That’s the background for the investigation of the Overland Park statue. The AFA gathered more than enough signatures to empanel a citizen grand jury — 2 percent of the votes cast in Johnson County, where Overland Park is, in the last gubernatorial election. The resulting grand jury sat for one day and summoned no witnesses before indicting no one under state obscenity laws. Good call. As the ACLU points out, the legal definition of “obscenity” includes being devoid of artistic merit, which is a tough sell when the target is a work of art. It’s also not clear who would have been charged — the sculpture itself, the artist, city officials?
But the result angered Phillip Cosby, state director for the local AFA. Cosby blamed Johnson County District Attorney Steve Howe for “hijacking” the investigation, and is trying to bring related charges against Howe himself. The AFA also joined with anti-abortion groups to pass a bill to “reform” the citizen grand jury in the Kansas Legislature. Among other things, the new law requires that petitioners address the grand jury before any prosecutor gets involved. Not surprisingly, the Kansas County and District Attorneys’ Association opposed it as inappropriately politicizing the grand jury process. But the new rules passed anyway, and now the AFA is using them to try to empanel a second citizen grand jury. (They can make as many attempts as they like.)
Abuse of citizen grand juries has plagued other states as well. In North Dakota, citizens of Dunn County tried twice to convene a grand jury to investigate campaign finance misconduct allegations against Gov. Jack Dalrymple. Both petitions failed (they required just 205 valid signatures). Concerned that the process was subject to abuse, the state Legislature raised the number of signatures required and limited investigations to “felonious” conduct.
Of course, official abuses of power exist, and citizen grand juries are one way to address them. In New Mexico, a citizen grand jury was proposed to remove a judge for fixing tickets for his family and friends (instead, the state high court removed him from office within the month). More often, the grand juries are used by grieving families upset by a lack of charges after a death. In Oklahoma, the best-known citizen grand jury episode is the investigation of conspiracy theories surrounding the 1995 Oklahoma City bombing. After 18 months and $525,000, no indictments were returned. (The other states that allow citizen grand juries are Nebraska and Nevada.)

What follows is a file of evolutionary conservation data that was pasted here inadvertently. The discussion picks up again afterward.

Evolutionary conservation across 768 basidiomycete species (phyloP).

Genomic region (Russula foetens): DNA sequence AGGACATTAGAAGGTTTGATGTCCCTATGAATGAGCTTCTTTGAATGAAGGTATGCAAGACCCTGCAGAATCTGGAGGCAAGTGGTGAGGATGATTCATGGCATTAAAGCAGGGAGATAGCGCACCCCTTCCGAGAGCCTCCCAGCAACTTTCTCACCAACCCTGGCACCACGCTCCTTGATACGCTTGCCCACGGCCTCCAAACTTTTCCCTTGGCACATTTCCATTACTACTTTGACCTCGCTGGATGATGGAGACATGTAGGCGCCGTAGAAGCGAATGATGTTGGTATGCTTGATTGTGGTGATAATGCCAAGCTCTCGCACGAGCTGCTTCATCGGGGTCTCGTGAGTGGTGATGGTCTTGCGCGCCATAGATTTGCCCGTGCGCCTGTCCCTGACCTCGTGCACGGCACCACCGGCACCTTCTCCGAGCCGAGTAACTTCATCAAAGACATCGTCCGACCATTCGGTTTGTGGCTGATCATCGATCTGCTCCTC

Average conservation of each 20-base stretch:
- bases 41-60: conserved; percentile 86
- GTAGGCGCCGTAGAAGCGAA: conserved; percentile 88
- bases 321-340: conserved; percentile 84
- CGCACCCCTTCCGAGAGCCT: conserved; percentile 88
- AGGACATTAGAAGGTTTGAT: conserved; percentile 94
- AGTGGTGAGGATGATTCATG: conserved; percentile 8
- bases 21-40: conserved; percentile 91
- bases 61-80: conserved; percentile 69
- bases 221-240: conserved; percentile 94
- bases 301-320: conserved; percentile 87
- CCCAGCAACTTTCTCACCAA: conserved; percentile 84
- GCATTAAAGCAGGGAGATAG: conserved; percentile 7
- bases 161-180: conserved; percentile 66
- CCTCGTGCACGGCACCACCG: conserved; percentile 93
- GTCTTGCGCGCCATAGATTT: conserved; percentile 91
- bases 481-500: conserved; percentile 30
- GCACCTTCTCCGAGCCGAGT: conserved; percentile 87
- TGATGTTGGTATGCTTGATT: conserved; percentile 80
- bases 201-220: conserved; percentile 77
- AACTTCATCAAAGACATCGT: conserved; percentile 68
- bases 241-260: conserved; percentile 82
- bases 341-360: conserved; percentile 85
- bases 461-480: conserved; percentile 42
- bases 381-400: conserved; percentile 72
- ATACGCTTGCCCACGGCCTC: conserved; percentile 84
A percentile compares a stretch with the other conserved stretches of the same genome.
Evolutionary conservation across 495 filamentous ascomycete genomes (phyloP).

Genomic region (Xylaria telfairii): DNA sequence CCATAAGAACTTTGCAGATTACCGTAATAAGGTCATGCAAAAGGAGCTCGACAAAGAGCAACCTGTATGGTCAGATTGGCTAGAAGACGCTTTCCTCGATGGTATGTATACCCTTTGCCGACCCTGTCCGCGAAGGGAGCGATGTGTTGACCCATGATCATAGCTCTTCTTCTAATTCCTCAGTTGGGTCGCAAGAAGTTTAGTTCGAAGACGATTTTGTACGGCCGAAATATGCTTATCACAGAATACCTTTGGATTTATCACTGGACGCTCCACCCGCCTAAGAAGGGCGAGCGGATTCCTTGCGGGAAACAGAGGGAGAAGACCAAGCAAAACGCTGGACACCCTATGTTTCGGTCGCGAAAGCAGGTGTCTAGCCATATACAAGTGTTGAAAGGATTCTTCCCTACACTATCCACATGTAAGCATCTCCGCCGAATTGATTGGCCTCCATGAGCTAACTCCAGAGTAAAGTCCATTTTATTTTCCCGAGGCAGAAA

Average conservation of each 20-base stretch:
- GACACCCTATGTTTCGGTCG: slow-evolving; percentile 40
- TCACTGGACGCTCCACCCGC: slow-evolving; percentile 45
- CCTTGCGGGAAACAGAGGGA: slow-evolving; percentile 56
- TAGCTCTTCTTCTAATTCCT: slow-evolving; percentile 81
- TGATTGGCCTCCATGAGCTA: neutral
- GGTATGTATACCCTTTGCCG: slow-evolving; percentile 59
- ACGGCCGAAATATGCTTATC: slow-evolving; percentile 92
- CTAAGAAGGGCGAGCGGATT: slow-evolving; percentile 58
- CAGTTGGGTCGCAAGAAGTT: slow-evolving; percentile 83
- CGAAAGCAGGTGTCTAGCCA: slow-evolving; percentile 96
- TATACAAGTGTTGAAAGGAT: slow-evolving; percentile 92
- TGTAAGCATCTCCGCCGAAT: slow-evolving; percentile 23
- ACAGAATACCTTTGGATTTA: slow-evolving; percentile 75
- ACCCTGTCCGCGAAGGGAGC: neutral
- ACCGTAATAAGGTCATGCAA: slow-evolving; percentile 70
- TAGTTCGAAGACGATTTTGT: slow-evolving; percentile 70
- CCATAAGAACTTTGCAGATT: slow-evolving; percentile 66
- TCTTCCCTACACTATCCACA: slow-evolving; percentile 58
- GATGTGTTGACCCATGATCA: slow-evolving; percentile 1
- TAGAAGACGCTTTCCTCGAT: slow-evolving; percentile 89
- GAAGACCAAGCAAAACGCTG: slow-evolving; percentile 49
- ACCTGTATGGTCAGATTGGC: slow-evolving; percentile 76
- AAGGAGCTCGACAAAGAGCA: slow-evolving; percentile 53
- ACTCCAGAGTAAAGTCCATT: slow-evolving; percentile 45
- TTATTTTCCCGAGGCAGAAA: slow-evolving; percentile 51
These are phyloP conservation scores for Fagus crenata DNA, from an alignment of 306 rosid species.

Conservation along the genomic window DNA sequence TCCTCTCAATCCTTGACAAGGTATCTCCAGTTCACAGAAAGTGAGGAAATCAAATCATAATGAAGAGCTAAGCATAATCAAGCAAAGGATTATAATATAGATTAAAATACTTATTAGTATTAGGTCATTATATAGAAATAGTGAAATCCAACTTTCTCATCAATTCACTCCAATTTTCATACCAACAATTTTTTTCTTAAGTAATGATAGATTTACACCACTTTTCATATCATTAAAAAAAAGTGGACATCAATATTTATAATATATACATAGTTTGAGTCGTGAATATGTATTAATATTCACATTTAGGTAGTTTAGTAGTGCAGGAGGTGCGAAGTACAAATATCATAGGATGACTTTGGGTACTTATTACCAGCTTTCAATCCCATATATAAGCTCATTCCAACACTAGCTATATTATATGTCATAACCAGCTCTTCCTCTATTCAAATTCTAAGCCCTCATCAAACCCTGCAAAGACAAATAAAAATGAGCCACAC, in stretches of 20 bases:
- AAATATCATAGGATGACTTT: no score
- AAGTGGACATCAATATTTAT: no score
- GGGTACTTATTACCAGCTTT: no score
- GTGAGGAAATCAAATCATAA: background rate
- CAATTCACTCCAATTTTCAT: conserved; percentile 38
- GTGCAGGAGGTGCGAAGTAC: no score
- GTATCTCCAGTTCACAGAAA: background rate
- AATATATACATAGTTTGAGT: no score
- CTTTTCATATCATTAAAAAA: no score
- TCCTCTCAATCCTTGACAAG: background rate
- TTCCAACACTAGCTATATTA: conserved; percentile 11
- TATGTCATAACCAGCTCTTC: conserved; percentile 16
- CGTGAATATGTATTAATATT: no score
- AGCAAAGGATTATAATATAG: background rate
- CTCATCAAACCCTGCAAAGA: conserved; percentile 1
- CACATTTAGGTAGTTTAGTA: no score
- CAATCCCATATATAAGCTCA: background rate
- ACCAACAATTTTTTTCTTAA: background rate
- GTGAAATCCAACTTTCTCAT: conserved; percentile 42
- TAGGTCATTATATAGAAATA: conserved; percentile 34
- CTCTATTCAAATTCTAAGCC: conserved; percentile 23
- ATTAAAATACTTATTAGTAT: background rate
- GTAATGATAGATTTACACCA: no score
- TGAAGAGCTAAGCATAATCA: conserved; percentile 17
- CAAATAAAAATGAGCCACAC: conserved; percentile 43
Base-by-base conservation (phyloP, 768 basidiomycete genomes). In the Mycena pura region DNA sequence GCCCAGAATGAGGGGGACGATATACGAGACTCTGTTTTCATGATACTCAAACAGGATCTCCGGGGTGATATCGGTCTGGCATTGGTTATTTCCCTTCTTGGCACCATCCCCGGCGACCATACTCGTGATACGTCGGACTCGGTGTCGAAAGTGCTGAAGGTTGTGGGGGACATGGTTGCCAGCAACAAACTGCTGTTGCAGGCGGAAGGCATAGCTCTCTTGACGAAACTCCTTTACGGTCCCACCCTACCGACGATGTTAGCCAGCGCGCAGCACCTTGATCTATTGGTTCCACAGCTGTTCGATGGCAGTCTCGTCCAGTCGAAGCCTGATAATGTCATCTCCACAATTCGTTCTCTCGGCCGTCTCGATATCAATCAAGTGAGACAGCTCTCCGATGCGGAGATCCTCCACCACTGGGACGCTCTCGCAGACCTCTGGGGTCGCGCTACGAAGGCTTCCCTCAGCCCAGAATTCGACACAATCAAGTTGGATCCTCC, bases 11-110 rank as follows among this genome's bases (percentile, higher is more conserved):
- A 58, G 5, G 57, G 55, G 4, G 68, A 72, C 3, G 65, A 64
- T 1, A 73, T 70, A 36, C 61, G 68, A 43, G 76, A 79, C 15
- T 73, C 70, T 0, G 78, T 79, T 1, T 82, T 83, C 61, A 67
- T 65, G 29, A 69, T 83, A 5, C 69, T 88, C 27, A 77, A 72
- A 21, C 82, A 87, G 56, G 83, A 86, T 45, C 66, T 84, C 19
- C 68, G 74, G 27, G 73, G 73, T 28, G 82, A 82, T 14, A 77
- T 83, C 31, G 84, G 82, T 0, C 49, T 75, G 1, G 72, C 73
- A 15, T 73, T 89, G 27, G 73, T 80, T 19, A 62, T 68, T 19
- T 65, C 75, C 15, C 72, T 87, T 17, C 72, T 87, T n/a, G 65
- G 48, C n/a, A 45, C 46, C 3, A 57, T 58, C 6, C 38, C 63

Self-government is fundamental to American democracy, but that ideal sometimes falters in the face of bad decisions by “the people,” like unconstitutional ballot initiatives and politically motivated recalls. Our society and our laws are a lot more complicated than they were in colonial times, when we used citizen grand juries because there were no local prosecutors. These days, we have professionals with accountability and legal judgment to do that job. We don’t need citizen grand juries — especially not to criminally investigate a piece of art.
Lorelei Laird is a freelance writer specializing in the law.